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St. Luke’s Antimicrobial Stewardship Program Shuts the Door on Antibiotic Resistance

By Bart Hill, MD, Notes and Announcements
June 23, 2016

Given the progressive development of antibiotic resistant organisms over many years, it is no surprise that health care is now being confronted with the very real threat of antibiotic resistant “superbugs” that may soon have no effective treatment options.

This threat makes the very important work of antimicrobial stewardship being performed by dedicated teams of staff and physicians across St. Luke’s even more critical to the safety and well-being of our patients, staff and community. These efforts are well-established at St. Luke’s and continue to grow and enhance their ability to improve the quality and safety of care while being effective stewards of healthcare resources. Please take a moment to read more about the St. Luke’s Antimicrobial Stewardship Program and the important work that they do.

-          Dr. Bart Hill, St. Luke’s Health System vice president and chief quality officer

Antimicrobial Resistance is a topic gaining international attention as an issue of increasing importance. Reports of “superbugs” and infections that don’t respond to any currently available antibiotics can sound like science fiction, but now comprise a very real and tangible threat to patient health.

Last year, President Obama issued an executive order “Combating Antibiotic-Resistant Bacteria,” referring to antimicrobial resistance as “a national security priority”:

Detecting, preventing, and controlling antibiotic resistance requires a strategic, coordinated, and sustained effort… Success in this effort will require significant efforts to: minimize the emergence of antibiotic-resistant bacteria; preserve the efficacy of new and existing antibacterial drugs.1   (To read the entire executive order, click here.)


The executive order is a first-of-its-kind effort to address antibiotic resistance, and highlights growing awareness of the issue. In Idaho, we are fortunate to experience relatively low rates of antibiotic-resistant bacteria. Shown here are two notable examples identified by the Centers for Disease Control.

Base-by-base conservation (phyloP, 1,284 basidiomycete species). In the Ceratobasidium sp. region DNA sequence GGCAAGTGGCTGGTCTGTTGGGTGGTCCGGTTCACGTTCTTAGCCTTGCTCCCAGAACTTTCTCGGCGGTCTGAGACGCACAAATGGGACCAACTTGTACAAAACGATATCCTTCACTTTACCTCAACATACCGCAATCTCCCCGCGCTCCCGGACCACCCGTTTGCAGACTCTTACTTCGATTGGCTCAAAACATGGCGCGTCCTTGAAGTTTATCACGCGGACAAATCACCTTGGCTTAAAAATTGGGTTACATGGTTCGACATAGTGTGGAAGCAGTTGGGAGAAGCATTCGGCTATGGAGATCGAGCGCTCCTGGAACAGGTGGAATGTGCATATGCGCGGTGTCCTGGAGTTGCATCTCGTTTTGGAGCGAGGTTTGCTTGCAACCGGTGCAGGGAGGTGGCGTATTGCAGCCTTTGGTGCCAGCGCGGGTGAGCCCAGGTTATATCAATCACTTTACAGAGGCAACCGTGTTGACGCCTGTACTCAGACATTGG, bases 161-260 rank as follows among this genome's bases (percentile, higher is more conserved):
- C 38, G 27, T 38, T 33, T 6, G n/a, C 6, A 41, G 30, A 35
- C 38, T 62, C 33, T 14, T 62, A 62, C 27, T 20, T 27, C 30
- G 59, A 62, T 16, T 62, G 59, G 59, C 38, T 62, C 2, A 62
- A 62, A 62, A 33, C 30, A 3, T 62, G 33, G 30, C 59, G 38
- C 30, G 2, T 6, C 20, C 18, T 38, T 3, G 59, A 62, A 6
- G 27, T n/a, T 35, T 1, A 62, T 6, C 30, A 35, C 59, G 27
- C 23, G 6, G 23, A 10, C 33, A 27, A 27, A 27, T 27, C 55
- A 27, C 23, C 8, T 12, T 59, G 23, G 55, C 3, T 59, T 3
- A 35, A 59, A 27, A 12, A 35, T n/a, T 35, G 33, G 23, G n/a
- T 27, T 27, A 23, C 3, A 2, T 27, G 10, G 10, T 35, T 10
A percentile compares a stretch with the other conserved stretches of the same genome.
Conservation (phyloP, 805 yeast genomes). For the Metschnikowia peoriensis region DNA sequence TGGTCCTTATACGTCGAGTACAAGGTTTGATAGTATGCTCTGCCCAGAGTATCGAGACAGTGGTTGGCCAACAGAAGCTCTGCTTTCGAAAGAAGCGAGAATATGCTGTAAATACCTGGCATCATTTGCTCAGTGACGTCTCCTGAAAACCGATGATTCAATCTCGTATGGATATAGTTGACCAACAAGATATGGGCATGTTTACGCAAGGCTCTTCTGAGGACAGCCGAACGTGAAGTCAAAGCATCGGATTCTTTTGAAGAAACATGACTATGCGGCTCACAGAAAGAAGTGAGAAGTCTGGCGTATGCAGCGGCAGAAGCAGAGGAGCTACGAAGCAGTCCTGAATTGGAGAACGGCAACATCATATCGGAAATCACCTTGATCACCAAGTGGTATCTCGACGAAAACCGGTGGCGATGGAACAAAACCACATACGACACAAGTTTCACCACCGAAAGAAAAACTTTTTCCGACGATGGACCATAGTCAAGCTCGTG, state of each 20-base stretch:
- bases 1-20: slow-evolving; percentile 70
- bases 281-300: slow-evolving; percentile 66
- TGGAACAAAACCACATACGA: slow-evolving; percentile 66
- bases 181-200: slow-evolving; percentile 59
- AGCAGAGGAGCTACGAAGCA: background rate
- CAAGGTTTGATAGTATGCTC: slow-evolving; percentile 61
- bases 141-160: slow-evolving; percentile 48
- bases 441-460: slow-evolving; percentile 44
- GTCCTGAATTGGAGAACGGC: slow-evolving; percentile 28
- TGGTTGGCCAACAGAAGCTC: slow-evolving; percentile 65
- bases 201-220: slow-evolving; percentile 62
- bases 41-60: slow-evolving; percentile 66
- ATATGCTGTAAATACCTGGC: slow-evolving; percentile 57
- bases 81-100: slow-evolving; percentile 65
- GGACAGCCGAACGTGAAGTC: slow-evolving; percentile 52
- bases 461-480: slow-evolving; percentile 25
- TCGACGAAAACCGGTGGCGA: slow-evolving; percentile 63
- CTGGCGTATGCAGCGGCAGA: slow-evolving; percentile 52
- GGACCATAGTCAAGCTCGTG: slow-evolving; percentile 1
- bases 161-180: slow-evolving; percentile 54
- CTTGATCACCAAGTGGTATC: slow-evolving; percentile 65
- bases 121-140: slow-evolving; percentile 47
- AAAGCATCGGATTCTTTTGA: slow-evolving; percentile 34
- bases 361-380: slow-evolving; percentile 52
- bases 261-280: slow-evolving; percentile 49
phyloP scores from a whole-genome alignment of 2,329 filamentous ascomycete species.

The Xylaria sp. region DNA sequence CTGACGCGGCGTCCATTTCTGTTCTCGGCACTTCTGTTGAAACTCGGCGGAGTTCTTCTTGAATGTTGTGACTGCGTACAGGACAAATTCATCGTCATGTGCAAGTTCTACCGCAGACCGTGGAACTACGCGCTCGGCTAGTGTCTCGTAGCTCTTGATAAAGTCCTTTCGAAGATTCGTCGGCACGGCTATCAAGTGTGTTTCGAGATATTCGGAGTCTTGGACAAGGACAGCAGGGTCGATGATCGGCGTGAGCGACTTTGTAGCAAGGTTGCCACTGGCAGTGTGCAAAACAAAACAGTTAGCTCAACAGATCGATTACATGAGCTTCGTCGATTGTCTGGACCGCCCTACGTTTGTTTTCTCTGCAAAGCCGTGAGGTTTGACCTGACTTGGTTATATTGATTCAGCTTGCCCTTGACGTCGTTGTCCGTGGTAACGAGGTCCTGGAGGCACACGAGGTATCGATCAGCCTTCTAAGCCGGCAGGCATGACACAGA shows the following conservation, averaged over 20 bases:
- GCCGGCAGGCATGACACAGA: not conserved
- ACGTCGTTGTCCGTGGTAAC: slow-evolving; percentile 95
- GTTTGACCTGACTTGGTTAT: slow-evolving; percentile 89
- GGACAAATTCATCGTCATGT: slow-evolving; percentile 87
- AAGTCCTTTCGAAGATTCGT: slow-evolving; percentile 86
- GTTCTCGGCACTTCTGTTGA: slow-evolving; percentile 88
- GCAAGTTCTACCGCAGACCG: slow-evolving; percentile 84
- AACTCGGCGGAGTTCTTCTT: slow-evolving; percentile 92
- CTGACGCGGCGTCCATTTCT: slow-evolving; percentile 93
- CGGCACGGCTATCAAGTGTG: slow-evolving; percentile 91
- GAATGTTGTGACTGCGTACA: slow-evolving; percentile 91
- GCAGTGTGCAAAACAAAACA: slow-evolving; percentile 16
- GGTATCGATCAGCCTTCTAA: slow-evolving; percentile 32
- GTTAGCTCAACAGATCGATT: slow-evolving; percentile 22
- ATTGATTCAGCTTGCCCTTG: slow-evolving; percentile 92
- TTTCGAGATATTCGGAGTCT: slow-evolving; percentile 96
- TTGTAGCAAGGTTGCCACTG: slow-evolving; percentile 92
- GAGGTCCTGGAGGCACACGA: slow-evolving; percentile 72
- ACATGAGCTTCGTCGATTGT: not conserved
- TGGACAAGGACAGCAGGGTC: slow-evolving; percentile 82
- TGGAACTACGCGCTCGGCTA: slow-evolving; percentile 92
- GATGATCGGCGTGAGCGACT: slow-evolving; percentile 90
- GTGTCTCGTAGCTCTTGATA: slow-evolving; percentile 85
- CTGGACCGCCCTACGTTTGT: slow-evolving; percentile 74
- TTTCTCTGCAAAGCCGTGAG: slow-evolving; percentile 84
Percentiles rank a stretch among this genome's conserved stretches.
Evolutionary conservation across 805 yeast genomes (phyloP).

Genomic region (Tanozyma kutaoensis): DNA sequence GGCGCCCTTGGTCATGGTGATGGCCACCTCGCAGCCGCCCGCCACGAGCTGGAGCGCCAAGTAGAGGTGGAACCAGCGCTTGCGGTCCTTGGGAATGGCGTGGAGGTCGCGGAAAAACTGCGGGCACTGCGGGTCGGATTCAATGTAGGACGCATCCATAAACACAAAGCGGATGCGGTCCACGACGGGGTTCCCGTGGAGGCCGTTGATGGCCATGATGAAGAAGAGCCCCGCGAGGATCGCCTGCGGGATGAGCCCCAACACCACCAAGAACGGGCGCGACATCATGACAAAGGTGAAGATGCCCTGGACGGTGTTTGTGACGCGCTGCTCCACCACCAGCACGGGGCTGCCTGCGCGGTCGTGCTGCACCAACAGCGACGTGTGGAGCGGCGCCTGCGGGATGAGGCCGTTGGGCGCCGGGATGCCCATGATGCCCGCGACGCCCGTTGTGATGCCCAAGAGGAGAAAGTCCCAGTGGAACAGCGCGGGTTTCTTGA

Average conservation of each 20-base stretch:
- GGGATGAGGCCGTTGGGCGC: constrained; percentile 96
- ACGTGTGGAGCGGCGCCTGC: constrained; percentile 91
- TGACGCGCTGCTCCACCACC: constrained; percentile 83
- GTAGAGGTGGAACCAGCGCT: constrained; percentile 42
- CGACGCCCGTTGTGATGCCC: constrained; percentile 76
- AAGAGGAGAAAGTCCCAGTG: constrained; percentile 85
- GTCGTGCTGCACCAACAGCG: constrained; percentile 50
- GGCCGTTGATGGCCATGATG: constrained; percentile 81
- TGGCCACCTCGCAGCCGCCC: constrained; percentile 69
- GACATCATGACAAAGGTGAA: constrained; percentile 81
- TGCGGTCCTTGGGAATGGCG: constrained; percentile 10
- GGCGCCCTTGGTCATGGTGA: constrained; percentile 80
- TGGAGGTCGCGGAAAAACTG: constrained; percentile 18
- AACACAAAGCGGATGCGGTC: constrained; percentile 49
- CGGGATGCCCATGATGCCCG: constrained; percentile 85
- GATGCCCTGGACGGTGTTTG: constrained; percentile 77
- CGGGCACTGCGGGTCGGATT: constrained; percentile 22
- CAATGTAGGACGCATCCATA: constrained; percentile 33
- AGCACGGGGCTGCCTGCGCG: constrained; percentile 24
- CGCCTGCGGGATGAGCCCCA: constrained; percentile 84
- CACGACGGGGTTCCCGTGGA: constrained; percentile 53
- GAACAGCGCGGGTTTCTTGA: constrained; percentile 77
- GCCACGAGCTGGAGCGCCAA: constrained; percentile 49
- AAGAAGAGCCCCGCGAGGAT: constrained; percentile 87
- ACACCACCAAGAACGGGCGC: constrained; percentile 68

To maintain these positive trends and to protect our patients from the significant consequences of these bacteria, we must diligently follow the recommendations found in the executive order. At St. Luke’s, judicious use of antibiotics is a priority. We realize that antibiotics are a resource that must be preserved to assure they remain effective for years to come. We are fortunate to have a robust, multi-disciplinary antimicrobial stewardship team leading our efforts to assure our patients receive the right antibiotics for the right duration of time. Our knowledgeable teams consist of:

  • Infectious diseases physicians
  • Hospital physicians (hospitalists)
  • Clinical pharmacists
  • Infection preventionists
  • Microbiologists
  • Quality and patient safety specialists

Our stewardship team members follow best practice guidelines published by the Infectious Diseases Society of America2, Society for Healthcare Epidemiology of America2, and The Centers for Disease Control3. The tremendous work of our team members dovetails perfectly into St. Luke’s Triple Aim of improving the patient experience, improved patient outcomes, while at the same time reducing cost.

Reaching these goals requires an “all-hands-on-deck” collaborative effort across our diverse health system. Here are several key strategies to improve our antibiotic use:

  • Prospective audit and feedback: Pharmacists in collaboration with our antimicrobial stewardship coordinators review patient profiles for opportunities to optimize antibiotic therapy then contact prescribers to develop antibiotic plans.